In closing, Rhea offered a few words of wisdom and again thanked everyone for the recognition of her teaching career.
“My personal philosophy is to plan, plan and re-plan for what you think might happen in your classroom and in your life, but then take one day at a time and try to make the most of it by being a positive influence on as many people as possible each and every day,” she said. “I feel truly blessed, humbled and honored to represent the wonderful staff of Pocahontas County and especially those who are here representing their respective schools – the best of the best.”
Teacher of the Year nominees were also recognized for their achievements at their respective schools – Hillsboro Elementary School, Shannon Alderman; Marlinton Elementary School, Kristy Tankersley; Green Bank Elementary-Middle School, Elaine Sheets; and Pocahontas County High School, Jennifer Nail.
The Service Personnel of the Year nominees were honored for their service at the schools – Pocahontas County High School, Sarah Hedrick; Marlinton Middle School, Tonja Armstrong; Marlinton Elementary School, Heather Simmons; and co-Pocahontas County Service Personnel of the Year, Green Bank Elementary-Middle School’s Joe Warder and Hillsboro Elementary School’s Sondra Vaughan.
Only one individual from each county is able to represent the county on the state level and so a tie-breaking vote was made and Vaughan was selected to represent Pocahontas County as the Service Personnel of the Year.
An article featuring all the nominees will be in next week’s edition of The Pocahontas Times.
Superintendent Beam announced that this year has resulted in the most Super Scholars since the inception of the event nine years ago, with 181 students receiving the honor.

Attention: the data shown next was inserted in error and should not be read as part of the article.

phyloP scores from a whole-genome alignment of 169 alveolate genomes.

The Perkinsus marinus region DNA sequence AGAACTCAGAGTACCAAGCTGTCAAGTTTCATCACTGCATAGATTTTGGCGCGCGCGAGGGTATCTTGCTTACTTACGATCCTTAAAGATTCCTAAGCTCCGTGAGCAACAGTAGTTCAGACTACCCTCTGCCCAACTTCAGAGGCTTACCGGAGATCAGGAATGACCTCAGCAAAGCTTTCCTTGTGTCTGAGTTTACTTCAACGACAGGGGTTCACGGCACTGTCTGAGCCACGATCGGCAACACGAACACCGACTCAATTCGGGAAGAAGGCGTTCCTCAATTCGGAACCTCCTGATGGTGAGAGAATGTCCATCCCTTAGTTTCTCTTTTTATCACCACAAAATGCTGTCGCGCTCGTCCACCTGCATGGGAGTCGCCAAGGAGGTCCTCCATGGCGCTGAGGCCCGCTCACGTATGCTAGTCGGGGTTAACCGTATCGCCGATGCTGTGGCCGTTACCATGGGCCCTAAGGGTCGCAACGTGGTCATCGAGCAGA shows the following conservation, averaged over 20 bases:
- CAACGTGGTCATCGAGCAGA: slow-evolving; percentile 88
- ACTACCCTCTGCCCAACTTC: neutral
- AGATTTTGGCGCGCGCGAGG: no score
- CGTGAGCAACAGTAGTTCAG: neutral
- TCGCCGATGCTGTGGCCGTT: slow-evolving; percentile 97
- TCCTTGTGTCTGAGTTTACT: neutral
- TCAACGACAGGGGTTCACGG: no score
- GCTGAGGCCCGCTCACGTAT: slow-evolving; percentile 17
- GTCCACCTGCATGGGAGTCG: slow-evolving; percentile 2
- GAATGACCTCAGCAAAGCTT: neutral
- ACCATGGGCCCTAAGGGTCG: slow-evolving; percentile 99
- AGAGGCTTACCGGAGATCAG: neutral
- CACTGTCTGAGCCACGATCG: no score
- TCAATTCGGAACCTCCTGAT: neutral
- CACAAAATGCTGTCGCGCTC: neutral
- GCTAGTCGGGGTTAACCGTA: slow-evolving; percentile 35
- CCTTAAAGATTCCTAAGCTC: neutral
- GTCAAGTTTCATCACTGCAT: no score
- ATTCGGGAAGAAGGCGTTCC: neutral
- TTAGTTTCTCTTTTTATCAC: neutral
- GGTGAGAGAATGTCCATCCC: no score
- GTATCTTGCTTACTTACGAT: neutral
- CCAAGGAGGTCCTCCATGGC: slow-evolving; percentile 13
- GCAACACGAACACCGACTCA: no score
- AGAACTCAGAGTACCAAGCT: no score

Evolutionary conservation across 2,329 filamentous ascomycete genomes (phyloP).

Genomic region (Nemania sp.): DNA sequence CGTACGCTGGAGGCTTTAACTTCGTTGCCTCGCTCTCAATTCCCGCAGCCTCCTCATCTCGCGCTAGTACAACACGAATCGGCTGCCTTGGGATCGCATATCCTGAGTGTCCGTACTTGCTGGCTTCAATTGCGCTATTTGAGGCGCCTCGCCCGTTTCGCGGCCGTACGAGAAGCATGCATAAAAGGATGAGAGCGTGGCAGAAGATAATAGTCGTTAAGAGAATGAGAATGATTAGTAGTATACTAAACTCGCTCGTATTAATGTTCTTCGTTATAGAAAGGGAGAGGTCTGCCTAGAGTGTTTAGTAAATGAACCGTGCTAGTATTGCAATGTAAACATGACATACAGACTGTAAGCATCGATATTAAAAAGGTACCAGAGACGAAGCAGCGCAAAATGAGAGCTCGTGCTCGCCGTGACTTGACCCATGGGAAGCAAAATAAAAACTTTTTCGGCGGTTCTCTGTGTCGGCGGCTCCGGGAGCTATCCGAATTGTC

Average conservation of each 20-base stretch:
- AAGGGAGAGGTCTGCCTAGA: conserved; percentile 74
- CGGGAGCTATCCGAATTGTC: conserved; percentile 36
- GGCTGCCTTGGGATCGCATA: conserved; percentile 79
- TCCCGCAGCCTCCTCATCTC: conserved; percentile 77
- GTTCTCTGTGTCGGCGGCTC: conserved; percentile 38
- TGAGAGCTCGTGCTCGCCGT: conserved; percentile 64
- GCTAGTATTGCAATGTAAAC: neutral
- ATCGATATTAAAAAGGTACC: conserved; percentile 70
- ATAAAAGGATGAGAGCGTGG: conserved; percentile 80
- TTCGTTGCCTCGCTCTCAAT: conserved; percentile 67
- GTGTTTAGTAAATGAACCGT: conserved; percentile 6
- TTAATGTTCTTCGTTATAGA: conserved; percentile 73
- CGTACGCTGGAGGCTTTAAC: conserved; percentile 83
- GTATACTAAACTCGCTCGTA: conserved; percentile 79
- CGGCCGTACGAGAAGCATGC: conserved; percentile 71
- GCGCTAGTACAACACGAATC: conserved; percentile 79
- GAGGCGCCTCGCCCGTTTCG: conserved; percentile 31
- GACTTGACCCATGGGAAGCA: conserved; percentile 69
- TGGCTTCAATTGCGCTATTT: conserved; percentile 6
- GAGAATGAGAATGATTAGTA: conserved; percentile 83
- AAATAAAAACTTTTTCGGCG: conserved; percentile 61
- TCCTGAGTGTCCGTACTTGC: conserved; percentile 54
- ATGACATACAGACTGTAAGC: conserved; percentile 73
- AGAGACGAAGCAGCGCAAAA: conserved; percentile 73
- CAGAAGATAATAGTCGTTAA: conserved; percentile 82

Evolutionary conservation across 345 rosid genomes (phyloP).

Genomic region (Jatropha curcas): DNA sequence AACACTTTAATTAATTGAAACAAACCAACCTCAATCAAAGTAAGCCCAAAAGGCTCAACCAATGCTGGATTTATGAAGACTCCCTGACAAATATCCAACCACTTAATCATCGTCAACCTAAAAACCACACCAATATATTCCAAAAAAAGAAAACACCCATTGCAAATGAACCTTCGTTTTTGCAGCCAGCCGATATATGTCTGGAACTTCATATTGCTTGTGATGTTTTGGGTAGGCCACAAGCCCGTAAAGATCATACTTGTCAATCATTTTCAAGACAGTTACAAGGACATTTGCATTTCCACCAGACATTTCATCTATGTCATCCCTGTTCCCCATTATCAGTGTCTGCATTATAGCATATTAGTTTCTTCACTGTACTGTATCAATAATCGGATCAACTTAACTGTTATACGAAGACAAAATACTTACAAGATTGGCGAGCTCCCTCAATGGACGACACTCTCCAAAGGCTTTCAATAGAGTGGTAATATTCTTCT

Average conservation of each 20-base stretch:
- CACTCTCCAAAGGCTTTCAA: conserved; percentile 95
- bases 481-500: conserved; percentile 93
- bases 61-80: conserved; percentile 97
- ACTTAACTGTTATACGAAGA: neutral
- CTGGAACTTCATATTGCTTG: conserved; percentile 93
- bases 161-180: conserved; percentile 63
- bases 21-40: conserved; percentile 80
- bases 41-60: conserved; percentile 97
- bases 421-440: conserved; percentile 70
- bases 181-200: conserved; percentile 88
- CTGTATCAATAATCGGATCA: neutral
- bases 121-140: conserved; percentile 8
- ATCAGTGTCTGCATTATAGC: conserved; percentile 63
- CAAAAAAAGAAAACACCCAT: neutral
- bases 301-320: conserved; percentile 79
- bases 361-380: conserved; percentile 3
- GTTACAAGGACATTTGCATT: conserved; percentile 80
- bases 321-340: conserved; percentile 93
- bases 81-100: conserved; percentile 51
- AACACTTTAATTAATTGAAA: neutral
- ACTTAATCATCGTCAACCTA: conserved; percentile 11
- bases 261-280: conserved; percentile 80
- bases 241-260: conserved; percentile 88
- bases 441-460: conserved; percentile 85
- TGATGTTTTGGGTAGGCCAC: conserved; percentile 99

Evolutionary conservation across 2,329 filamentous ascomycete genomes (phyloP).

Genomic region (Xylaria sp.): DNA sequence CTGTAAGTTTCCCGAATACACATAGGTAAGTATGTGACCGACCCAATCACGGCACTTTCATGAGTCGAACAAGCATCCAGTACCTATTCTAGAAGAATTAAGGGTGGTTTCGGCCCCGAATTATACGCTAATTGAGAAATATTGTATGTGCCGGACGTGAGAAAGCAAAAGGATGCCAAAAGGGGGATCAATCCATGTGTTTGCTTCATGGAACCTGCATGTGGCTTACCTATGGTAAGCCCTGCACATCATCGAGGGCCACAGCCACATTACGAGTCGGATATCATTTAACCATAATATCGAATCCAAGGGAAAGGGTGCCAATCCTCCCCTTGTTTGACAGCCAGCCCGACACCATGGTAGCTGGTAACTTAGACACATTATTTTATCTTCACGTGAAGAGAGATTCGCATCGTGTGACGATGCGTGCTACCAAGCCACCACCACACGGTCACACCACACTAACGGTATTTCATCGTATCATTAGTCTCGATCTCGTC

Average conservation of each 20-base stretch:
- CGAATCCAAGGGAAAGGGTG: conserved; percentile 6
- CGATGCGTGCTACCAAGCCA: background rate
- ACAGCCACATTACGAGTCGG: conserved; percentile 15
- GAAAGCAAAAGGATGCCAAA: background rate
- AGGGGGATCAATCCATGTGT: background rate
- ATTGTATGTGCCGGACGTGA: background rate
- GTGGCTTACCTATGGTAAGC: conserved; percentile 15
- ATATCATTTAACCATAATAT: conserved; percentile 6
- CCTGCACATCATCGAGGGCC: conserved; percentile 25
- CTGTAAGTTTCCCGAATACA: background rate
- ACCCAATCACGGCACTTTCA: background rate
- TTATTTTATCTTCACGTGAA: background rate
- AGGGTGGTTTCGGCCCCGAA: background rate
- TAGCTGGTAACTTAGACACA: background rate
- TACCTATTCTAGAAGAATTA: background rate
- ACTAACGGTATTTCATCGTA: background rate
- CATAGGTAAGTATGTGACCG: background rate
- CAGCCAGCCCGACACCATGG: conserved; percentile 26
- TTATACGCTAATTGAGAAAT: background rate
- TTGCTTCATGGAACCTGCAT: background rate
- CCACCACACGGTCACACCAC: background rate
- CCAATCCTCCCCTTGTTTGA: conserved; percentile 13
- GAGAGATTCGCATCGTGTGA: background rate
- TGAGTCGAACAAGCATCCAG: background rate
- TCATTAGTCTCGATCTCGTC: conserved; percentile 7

Beam explained that in order to be a Super Scholars, students must be in grades three through 12; achieve an overall cumulative average of 90 percent at the end of the third nine weeks in the core subjects of language arts, mathematics, science and social studies and have at least a C average in any other non-core subject. PCHS students much attain a 3.8 average.
Hillsboro Elementary School principal Rebecca Spencer recognized the following students: Kegan Calhoun, Oliver Campbell, Willa Hardy, Asa Marks, Kenslee Lane, Camden Gregory, Riyan Gladwell, Molly Cook, Penelope Campbell, Damien Blankenship, Silas Beezley, Ramona Hardy, Aylah Manahan and Mackenzie Sewell.
Marlinton Elementary School principal Phillip Anderson recognized the following students: Lillie Cassell, Eli Lee, Taylor Morrison, Irelyn Withers, Halleigh Teter, Roy Vanburen, ReeAnna Alderman, Natalee Sewell, Cayden Johnson, Rylynn Barlow, Dominick Barnes, Lexie Burdette, Kimberly Fitzgerald, Hemi Hammons, Ronald “RT” Hill, Hailley Hoke, Carly Robinson, Emma Sacca, Savana Sharp, Kaidence Cutlip, Ember Cowan, Carter Faulknier, Allison Fitzgerland, Tanner Smith, Heidi Jordan, Paul Jordan, Gavin Malcom, Nolan Street, Luke Gainer, Aspen Hissom and Brady Carpenter.